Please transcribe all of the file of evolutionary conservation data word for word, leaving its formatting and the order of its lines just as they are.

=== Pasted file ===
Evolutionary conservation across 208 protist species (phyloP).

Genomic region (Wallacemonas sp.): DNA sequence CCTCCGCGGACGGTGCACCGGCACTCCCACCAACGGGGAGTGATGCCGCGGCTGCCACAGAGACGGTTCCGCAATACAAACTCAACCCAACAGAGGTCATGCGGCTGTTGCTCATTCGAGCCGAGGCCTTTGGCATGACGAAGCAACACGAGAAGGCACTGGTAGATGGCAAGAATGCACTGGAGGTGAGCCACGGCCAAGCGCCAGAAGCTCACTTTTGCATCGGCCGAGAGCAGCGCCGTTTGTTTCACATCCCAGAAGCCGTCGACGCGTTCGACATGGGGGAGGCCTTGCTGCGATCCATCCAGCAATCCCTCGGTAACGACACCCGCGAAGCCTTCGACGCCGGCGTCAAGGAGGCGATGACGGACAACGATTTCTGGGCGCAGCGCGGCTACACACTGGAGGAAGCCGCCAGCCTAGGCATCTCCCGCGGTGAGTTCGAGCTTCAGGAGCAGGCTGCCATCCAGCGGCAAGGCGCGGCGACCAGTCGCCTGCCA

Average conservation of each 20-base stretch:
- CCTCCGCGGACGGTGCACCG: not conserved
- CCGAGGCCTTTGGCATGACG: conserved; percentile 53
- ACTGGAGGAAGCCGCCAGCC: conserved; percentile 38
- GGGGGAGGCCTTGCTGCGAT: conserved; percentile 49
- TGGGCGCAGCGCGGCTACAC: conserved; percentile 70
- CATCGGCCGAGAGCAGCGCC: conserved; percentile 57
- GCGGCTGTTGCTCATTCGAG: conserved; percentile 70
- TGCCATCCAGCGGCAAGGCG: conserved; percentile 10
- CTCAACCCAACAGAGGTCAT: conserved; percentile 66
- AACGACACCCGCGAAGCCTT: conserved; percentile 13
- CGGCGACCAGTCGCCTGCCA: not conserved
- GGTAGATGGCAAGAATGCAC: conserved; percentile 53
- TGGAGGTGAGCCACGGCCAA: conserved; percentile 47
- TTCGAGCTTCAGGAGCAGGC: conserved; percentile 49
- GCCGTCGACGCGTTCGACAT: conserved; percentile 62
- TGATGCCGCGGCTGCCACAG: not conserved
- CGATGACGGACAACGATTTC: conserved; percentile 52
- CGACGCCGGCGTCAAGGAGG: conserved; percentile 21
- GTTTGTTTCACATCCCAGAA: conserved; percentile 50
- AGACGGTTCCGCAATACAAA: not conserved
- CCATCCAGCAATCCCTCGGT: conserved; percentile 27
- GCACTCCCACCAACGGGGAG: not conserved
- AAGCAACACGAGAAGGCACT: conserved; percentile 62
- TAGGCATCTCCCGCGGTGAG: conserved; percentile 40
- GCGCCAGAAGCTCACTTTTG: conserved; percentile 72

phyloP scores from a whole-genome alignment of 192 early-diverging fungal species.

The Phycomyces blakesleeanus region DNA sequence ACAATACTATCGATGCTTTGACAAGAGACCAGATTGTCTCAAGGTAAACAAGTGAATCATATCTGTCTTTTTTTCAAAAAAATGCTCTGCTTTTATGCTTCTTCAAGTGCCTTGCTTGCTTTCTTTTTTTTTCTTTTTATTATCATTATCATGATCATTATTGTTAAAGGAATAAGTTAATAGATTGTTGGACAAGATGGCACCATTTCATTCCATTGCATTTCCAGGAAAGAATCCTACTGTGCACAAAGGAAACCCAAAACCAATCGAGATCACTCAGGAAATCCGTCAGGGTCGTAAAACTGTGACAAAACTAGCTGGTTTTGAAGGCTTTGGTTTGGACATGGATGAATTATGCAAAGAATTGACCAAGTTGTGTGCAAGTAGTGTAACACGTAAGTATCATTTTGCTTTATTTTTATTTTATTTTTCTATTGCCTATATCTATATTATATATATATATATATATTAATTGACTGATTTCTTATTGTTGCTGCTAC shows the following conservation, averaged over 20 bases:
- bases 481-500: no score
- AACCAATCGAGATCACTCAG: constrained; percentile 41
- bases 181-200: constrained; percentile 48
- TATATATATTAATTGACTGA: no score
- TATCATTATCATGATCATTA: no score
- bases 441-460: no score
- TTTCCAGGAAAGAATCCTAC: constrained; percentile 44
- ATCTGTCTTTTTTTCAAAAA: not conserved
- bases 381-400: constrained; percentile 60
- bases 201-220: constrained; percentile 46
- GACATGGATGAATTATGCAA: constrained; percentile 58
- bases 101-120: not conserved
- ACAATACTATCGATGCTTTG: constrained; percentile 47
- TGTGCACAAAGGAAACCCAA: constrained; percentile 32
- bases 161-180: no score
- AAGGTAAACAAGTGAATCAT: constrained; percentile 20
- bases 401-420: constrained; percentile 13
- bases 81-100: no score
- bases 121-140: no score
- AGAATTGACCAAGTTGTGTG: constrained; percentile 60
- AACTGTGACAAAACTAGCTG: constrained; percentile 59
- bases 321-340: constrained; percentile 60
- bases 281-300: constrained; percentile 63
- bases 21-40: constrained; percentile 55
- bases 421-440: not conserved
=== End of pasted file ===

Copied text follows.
Evolutionary conservation across 208 protist species (phyloP).

Genomic region (Wallacemonas sp.): DNA sequence CCTCCGCGGACGGTGCACCGGCACTCCCACCAACGGGGAGTGATGCCGCGGCTGCCACAGAGACGGTTCCGCAATACAAACTCAACCCAACAGAGGTCATGCGGCTGTTGCTCATTCGAGCCGAGGCCTTTGGCATGACGAAGCAACACGAGAAGGCACTGGTAGATGGCAAGAATGCACTGGAGGTGAGCCACGGCCAAGCGCCAGAAGCTCACTTTTGCATCGGCCGAGAGCAGCGCCGTTTGTTTCACATCCCAGAAGCCGTCGACGCGTTCGACATGGGGGAGGCCTTGCTGCGATCCATCCAGCAATCCCTCGGTAACGACACCCGCGAAGCCTTCGACGCCGGCGTCAAGGAGGCGATGACGGACAACGATTTCTGGGCGCAGCGCGGCTACACACTGGAGGAAGCCGCCAGCCTAGGCATCTCCCGCGGTGAGTTCGAGCTTCAGGAGCAGGCTGCCATCCAGCGGCAAGGCGCGGCGACCAGTCGCCTGCCA

Average conservation of each 20-base stretch:
- CCTCCGCGGACGGTGCACCG: not conserved
- CCGAGGCCTTTGGCATGACG: conserved; percentile 53
- ACTGGAGGAAGCCGCCAGCC: conserved; percentile 38
- GGGGGAGGCCTTGCTGCGAT: conserved; percentile 49
- TGGGCGCAGCGCGGCTACAC: conserved; percentile 70
- CATCGGCCGAGAGCAGCGCC: conserved; percentile 57
- GCGGCTGTTGCTCATTCGAG: conserved; percentile 70
- TGCCATCCAGCGGCAAGGCG: conserved; percentile 10
- CTCAACCCAACAGAGGTCAT: conserved; percentile 66
- AACGACACCCGCGAAGCCTT: conserved; percentile 13
- CGGCGACCAGTCGCCTGCCA: not conserved
- GGTAGATGGCAAGAATGCAC: conserved; percentile 53
- TGGAGGTGAGCCACGGCCAA: conserved; percentile 47
- TTCGAGCTTCAGGAGCAGGC: conserved; percentile 49
- GCCGTCGACGCGTTCGACAT: conserved; percentile 62
- TGATGCCGCGGCTGCCACAG: not conserved
- CGATGACGGACAACGATTTC: conserved; percentile 52
- CGACGCCGGCGTCAAGGAGG: conserved; percentile 21
- GTTTGTTTCACATCCCAGAA: conserved; percentile 50
- AGACGGTTCCGCAATACAAA: not conserved
- CCATCCAGCAATCCCTCGGT: conserved; percentile 27
- GCACTCCCACCAACGGGGAG: not conserved
- AAGCAACACGAGAAGGCACT: conserved; percentile 62
- TAGGCATCTCCCGCGGTGAG: conserved; percentile 40
- GCGCCAGAAGCTCACTTTTG: conserved; percentile 72

phyloP scores from a whole-genome alignment of 192 early-diverging fungal species.

The Phycomyces blakesleeanus region DNA sequence ACAATACTATCGATGCTTTGACAAGAGACCAGATTGTCTCAAGGTAAACAAGTGAATCATATCTGTCTTTTTTTCAAAAAAATGCTCTGCTTTTATGCTTCTTCAAGTGCCTTGCTTGCTTTCTTTTTTTTTCTTTTTATTATCATTATCATGATCATTATTGTTAAAGGAATAAGTTAATAGATTGTTGGACAAGATGGCACCATTTCATTCCATTGCATTTCCAGGAAAGAATCCTACTGTGCACAAAGGAAACCCAAAACCAATCGAGATCACTCAGGAAATCCGTCAGGGTCGTAAAACTGTGACAAAACTAGCTGGTTTTGAAGGCTTTGGTTTGGACATGGATGAATTATGCAAAGAATTGACCAAGTTGTGTGCAAGTAGTGTAACACGTAAGTATCATTTTGCTTTATTTTTATTTTATTTTTCTATTGCCTATATCTATATTATATATATATATATATATTAATTGACTGATTTCTTATTGTTGCTGCTAC shows the following conservation, averaged over 20 bases:
- bases 481-500: no score
- AACCAATCGAGATCACTCAG: constrained; percentile 41
- bases 181-200: constrained; percentile 48
- TATATATATTAATTGACTGA: no score
- TATCATTATCATGATCATTA: no score
- bases 441-460: no score
- TTTCCAGGAAAGAATCCTAC: constrained; percentile 44
- ATCTGTCTTTTTTTCAAAAA: not conserved
- bases 381-400: constrained; percentile 60
- bases 201-220: constrained; percentile 46
- GACATGGATGAATTATGCAA: constrained; percentile 58
- bases 101-120: not conserved
- ACAATACTATCGATGCTTTG: constrained; percentile 47
- TGTGCACAAAGGAAACCCAA: constrained; percentile 32
- bases 161-180: no score
- AAGGTAAACAAGTGAATCAT: constrained; percentile 20
- bases 401-420: constrained; percentile 13
- bases 81-100: no score
- bases 121-140: no score
- AGAATTGACCAAGTTGTGTG: constrained; percentile 60
- AACTGTGACAAAACTAGCTG: constrained; percentile 59
- bases 321-340: constrained; percentile 60
- bases 281-300: constrained; percentile 63
- bases 21-40: constrained; percentile 55
- bases 421-440: not conserved